Percentage taking local exam    78.1        82.3            82.1            78.9            84.2            82.2             84.9                        85.8
High Score                                54           59              59               55               58               56                56                          57
Low Score                                 6            13               10               13               11               11                10                          13
Average Score                          30.45      35.02          34.02           33.39          35.31          35.91            34.43                    36.18
Std. Deviation in Avg.              12.24      11.36           11.22          11.66          11.70           12.08           11.75                    10.42
Income                               $1140.00 $1750.00    $1875.00    $1675.00    $2350.00      $2125.00     $2300.00            $2250.00
Expenses                            $1033.07 $1007.38    $1029.02   $1197.73     $2348.53(4) $1992.00(4) $1750.56(4)        $2286.82(4)
Net income                  $  106.93         $  742.62  $  845.98    $  477.2      $      1.47       $  133.00    $  549.44             ($   36.82)

                                                         2007              2008
Number of schools                            62                  56(3)
Students registered                            474               393
Students taking local exam               319               326
Percentage taking local exam             67.3               83.0
High Score                                         56                 57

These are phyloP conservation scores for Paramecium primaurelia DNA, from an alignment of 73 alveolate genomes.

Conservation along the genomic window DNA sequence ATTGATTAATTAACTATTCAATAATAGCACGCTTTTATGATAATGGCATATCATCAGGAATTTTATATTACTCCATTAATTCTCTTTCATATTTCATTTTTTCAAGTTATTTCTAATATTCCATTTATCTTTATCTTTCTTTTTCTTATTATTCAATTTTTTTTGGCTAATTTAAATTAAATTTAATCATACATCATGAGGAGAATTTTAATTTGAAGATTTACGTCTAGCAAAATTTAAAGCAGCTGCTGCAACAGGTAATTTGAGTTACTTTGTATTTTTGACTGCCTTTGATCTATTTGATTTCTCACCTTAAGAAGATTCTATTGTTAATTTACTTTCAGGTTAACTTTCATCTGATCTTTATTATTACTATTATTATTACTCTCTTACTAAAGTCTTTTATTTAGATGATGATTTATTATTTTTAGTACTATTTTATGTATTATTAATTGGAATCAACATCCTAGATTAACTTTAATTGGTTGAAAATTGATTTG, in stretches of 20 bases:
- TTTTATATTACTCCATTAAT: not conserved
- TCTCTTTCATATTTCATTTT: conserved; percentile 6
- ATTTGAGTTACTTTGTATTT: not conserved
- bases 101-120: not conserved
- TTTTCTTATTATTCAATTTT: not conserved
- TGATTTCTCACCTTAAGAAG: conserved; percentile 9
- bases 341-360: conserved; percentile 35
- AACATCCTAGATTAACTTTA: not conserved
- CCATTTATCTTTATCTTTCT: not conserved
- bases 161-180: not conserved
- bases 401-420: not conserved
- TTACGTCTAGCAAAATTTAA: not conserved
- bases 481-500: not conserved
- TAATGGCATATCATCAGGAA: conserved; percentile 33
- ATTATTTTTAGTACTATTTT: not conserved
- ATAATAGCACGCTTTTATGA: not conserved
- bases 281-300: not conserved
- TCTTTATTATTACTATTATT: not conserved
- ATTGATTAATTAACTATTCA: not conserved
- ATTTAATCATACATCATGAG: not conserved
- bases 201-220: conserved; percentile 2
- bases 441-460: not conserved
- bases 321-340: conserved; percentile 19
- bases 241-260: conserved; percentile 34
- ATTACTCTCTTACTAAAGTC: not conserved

Low Score                                          16                 13
Average Score                                   37.06             37.23
Std. Deviation in Avg.                       10.08              11.35
Income                                        $2325.00         $2075.00
Expenses                                    $1929.65(4)     $2044.37(4)
Net income                                 $  395.35        $    30.63

(1)  In 1999 and 2000 registration was limited to six students/school.  In 2001 schools could register up to six students for a $25 registration fee, or up to twelve students for a $50 registration fee.  Of the 50 schools registering students in 2001, 25 schools registered six or fewer students and 25 schools registered 7-12 students.

(2)  Of the 53 schools registering students in 2002, 39 schools registered six or fewer students and 14 schools registered 7-12 students.  Of the 64 schools registering students in 2003, 34 schools registered six or fewer students and 30 schools registered 7-12 students.  Of the 60 schools registering students in 2004, 36 schools registered six or fewer students and 24 schools registered 7-12 students. One school, Lawrence High School registered twice, since two teachers each registered two students.  Thus, in the financial summary it appears as if there were 61 schools but in fact there were only 60 different schools.  Of the 67 schools registering students in 2005, 42 schools registered six or fewer students and 25 schools registered 7-12 students.  Of the 60 schools registering students in 2006, 30 schools registered six or fewer students and 30 registered 7-12 students.  Of the 62 schools registering students in 2007, 30 schools registered six or fewer students and 32 registered 7-12 students.  However, because of the confusion at the St. John’s site in 2006 I gave the Mary Lewis Academy the right to register up to 12 students for $25.

(3)  Of the 56 schools registering students in 2008 30 registered six or fewer students, 25 registered 7-12 students, and Horace Greeley school, by special permission registered 15 students.